Sandman Slim by Richard Kadrey (2009)

I’m worried that I’m about to sound like a broken record, but I’m not going to let that stop me.  Sandman Slim by Richard Kadrey is the first novel in an urban fantasy series.  Yes, another first novel in a series.  If you haven’t caught on yet, I like serial fiction.  When I finished this book I looked up when it was published.  When I learned that it was published in 2009, I wondered how it was that I hadn’t heard of this series before.  I’m glad I found it.

Sandman Slim follows the story of James Stark.  For the last eleven years, he has been in Hell, sent there by friend turned enemy Mason Faim.  Stark and Mason are magicians, and it is through a magic ritual that Mason sent Stark to Hell eleven years ago.  Learning of the recent murder of his girlfriend, Alice, Stark resolves to escape from Hell and return to take vengeance against Mason and the rest of the Circle that helped send Stark away years ago.  Thus, the novel follows your basic revenge plot pattern; although the plot is familiar, it’s not stale or predictable or like every other revenge plot that some series begin with.  Kadrey gives readers something familiar, but he doesn’t stop there.

One of the things that made me pick this book up and give it a try was that the back cover said it was in the noir tradition, and that’s a description I would agree with.  The story is told in first-person, and so we follow Stark through the whole novel and only know what he knows, and only when he knows it.  Stark narrates in present tense, which is something of a shock when you start reading, but it never turns into a distraction and after a while you’re simply used to it.  This device makes the story feel like it is happening now, right there and then.  The first-person narrative style is a great choice for this novel because it allows readers to see all the different sides of Stark, from his reflections on his experiences in Hell and how they changed him to his feelings for Alice, which show why he is so motivated to avenge her death and won’t stop until he has succeeded.  Stark is an engaging and compelling narrator and character, and one of the novel’s strengths is that the story stays with him the entire time.  He is always on stage, and his narration makes it hard to look away.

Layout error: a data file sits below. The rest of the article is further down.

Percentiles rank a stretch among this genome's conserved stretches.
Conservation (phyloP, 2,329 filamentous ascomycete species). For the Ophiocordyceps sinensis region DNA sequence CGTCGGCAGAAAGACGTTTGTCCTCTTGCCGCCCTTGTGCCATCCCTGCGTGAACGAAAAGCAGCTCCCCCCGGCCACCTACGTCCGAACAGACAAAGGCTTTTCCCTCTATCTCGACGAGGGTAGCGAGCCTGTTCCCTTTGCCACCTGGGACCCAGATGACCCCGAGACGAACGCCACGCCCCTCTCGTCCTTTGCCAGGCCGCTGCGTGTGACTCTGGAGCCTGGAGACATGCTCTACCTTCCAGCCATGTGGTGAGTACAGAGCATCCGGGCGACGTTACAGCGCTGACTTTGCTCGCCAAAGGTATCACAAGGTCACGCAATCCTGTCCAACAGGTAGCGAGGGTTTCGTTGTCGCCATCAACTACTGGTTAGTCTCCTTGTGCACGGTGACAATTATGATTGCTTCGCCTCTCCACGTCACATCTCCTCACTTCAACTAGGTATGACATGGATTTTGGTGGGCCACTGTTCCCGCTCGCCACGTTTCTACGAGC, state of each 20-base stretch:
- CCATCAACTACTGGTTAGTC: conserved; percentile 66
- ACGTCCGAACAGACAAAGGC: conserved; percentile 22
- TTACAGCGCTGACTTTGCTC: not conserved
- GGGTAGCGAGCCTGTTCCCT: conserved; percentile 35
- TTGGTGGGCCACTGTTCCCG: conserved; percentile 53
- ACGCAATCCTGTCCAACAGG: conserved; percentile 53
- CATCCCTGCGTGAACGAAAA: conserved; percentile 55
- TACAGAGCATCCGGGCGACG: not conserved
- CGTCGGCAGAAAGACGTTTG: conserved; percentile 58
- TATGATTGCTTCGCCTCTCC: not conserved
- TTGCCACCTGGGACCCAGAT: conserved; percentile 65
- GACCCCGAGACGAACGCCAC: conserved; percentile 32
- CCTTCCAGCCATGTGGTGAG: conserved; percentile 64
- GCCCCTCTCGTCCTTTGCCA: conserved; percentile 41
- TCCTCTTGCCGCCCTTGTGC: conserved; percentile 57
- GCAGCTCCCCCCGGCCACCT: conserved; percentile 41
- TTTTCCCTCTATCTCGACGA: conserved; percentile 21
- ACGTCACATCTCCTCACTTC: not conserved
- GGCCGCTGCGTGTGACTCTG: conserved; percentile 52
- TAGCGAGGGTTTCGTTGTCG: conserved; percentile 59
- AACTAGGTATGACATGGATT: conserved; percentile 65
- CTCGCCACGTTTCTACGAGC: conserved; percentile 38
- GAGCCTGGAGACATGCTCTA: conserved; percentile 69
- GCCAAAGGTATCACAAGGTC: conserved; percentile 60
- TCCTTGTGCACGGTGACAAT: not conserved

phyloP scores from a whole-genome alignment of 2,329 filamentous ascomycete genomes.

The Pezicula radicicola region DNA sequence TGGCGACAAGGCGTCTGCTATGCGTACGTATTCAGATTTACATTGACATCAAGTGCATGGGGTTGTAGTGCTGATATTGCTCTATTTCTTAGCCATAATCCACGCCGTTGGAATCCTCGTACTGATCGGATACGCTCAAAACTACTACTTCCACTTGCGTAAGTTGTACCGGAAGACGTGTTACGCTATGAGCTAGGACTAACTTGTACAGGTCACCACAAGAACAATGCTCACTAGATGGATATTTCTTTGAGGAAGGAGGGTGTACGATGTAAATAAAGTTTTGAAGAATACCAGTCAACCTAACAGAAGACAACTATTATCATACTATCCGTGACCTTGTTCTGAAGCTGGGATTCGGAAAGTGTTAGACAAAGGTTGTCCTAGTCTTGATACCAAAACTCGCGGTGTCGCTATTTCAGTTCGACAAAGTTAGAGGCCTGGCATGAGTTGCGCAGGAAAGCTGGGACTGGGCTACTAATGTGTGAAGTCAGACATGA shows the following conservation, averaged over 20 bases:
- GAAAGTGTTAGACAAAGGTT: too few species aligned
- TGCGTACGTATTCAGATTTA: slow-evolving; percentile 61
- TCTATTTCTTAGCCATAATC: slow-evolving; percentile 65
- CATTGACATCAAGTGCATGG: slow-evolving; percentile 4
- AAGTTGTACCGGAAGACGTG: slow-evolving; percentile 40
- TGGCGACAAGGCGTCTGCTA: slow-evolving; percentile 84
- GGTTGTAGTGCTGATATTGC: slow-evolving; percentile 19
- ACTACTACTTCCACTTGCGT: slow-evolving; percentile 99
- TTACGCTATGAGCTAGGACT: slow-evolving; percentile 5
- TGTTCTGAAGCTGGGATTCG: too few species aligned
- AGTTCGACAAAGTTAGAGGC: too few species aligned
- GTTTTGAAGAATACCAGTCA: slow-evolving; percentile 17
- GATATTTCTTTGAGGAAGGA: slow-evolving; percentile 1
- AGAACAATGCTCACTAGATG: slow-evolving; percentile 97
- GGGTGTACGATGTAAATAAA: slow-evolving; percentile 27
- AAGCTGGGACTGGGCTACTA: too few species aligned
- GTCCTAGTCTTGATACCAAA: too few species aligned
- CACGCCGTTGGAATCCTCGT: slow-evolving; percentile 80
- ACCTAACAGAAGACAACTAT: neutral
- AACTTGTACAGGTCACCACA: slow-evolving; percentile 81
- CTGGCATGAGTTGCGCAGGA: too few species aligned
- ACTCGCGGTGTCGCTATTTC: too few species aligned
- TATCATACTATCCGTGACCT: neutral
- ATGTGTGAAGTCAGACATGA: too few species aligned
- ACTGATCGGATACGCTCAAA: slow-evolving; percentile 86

Like a lot of first novels in a series, the supporting characters must be introduced and their relationships with the protagonist have to be fleshed out.  Kadrey has surrounded Stark with a (mostly) strong supporting cast.  Each of the supporting characters is different, and perhaps with the exception of Medea Bava, none seems cliché or just another example of a specific character type.  The strongest of the cast are Vidocq, a Frenchman who achieved immortality seemingly by accident, Carlos, owner of a bar called Bamboo House of Dolls, Doc Kinski, who heals Stark’s injuries and whose true identity and nature puzzles Stark (this is revealed at the end of the novel), Candy, a “Jade” who is in a kind of twelve-step program with Kinski to keep her from preying upon humans, and Muninn, a kind of collector or procurer of things for his clients.  These are the strongest supporting characters because they are interesting in themselves and they also highlight and emphasize different parts of Stark’s character.  As a reader, I found myself wanting to know more about each of them and hoping that they would make it out alive and become recurring characters.  I imagine that other characters introduced here will also make appearances from time to time as the series progresses—such as Aelita, an angel and Wells, an agent with Homeland Security—and it’s not revealing too much to say that Lucifer makes an appearance as well.  So I have to say that the major and minor characters in the novel add depth and interest to the story.